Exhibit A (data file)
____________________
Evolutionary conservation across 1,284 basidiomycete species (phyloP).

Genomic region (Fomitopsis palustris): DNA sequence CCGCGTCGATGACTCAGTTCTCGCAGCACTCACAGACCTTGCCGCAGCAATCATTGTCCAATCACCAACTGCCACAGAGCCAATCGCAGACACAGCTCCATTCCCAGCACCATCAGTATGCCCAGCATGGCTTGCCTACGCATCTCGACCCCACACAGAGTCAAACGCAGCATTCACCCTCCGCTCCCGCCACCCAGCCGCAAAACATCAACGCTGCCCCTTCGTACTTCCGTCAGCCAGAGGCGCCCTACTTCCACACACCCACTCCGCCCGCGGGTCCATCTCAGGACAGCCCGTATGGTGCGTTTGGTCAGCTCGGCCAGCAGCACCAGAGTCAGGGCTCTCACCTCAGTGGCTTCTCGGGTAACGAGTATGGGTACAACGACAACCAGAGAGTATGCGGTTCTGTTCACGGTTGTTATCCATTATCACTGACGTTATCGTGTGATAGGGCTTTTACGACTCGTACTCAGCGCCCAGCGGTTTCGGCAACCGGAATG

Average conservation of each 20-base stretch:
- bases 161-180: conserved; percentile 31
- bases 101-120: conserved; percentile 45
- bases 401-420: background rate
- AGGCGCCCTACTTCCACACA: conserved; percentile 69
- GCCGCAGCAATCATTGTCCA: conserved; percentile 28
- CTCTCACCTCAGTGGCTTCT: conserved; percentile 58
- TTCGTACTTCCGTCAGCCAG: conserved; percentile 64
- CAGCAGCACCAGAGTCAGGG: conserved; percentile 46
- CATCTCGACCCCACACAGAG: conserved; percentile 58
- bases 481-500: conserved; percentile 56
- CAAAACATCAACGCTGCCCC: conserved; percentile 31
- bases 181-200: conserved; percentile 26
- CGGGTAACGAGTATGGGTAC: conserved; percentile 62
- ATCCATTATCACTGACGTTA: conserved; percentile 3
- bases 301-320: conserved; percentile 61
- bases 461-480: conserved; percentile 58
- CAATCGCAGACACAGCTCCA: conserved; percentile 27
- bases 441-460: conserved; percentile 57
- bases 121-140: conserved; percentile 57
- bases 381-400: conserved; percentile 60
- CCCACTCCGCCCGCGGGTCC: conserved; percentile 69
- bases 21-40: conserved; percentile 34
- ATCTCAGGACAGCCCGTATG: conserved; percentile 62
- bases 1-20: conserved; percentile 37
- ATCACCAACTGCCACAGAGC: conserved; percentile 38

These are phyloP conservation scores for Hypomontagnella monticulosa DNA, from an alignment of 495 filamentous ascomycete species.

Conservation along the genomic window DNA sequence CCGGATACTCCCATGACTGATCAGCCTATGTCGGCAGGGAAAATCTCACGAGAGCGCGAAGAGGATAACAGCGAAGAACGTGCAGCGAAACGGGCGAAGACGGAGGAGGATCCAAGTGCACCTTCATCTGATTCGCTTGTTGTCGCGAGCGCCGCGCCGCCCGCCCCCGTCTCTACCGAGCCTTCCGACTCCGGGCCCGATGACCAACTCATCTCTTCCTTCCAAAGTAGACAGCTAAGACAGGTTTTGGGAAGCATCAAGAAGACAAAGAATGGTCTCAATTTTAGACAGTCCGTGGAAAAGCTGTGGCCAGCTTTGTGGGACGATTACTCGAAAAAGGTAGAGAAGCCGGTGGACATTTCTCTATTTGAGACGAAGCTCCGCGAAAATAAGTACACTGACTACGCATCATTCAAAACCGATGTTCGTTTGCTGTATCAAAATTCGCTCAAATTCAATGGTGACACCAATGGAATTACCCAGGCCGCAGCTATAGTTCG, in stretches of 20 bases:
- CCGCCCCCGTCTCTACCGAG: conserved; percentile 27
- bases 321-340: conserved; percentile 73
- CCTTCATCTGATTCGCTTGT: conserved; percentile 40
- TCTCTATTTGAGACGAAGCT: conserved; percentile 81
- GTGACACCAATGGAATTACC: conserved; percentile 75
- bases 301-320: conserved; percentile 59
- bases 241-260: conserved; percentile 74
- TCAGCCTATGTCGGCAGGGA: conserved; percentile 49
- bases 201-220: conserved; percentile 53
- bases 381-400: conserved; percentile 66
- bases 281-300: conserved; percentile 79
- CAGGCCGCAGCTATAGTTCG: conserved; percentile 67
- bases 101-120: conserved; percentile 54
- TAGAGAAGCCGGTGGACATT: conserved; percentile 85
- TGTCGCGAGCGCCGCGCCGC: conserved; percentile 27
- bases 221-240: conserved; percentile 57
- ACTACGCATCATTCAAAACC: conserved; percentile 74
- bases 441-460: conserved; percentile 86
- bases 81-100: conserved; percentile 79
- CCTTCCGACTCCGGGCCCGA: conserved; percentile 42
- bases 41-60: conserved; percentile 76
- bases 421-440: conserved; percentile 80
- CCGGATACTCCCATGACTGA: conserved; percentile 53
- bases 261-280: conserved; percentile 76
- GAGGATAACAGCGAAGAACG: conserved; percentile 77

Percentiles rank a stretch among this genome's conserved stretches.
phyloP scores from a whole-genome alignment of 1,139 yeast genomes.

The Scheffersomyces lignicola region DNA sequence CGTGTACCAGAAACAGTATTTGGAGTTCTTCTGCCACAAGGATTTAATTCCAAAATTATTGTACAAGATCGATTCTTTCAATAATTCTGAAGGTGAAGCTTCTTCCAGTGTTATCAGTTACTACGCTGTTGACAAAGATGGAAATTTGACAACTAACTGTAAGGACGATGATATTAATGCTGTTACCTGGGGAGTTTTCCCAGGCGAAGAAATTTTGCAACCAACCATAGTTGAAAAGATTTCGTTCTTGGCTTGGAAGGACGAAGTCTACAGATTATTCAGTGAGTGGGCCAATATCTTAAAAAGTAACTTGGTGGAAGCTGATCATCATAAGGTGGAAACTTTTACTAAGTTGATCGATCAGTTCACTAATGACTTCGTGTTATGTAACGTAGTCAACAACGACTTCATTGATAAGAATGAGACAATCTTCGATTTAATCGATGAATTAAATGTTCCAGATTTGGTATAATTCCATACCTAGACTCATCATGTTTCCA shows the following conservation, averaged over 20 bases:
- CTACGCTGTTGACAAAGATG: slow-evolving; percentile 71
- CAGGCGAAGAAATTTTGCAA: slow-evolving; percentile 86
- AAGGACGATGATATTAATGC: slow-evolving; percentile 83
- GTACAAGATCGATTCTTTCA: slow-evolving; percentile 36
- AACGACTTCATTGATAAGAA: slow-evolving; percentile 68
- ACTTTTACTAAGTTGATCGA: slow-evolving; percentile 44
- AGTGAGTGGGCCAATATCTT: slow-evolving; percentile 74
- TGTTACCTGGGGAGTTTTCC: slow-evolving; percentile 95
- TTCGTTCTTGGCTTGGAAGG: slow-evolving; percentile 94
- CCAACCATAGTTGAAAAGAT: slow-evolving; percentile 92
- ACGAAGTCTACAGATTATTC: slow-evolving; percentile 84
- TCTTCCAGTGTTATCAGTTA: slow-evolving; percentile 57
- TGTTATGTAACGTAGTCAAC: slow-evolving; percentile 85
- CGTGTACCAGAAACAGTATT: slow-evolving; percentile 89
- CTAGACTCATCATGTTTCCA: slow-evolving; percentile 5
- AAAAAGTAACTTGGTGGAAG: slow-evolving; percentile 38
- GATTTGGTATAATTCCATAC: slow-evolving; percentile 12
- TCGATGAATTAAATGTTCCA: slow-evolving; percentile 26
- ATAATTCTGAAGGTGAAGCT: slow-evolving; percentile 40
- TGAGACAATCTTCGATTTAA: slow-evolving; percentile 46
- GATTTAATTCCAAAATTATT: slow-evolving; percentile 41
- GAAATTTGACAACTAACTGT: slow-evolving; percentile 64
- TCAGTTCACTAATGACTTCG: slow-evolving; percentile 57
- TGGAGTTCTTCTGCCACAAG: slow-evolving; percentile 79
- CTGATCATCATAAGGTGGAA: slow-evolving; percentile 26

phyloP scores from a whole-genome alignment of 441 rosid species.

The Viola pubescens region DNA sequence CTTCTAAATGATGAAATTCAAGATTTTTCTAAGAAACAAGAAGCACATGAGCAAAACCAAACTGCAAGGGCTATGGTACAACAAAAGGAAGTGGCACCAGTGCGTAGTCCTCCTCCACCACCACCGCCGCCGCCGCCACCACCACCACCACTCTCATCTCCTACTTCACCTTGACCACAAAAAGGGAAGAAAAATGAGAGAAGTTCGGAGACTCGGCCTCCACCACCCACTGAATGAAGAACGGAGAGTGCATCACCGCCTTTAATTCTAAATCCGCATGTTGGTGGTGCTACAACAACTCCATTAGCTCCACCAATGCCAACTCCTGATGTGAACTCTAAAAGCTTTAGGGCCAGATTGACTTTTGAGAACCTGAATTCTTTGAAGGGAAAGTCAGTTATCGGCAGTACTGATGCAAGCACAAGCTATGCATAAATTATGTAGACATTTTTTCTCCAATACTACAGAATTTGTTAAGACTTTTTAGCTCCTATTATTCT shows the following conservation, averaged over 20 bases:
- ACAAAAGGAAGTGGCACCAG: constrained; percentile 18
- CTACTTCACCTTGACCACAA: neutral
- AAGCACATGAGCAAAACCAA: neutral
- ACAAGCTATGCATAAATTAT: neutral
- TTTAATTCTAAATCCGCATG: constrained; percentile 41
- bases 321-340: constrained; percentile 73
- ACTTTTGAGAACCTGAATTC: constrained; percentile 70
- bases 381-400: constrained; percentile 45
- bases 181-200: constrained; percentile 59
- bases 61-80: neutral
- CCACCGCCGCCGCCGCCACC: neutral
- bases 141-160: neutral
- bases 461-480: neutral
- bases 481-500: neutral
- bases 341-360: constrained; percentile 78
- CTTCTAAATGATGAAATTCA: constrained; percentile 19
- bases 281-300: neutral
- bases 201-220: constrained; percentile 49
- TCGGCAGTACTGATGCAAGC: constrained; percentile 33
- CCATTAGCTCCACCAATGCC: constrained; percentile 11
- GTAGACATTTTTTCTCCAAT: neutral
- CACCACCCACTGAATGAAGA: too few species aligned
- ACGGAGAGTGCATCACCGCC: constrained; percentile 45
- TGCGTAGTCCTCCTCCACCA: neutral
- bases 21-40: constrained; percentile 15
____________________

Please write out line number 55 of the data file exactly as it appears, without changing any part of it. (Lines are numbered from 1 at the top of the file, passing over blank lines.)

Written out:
- GAGGATAACAGCGAAGAACG: conserved; percentile 77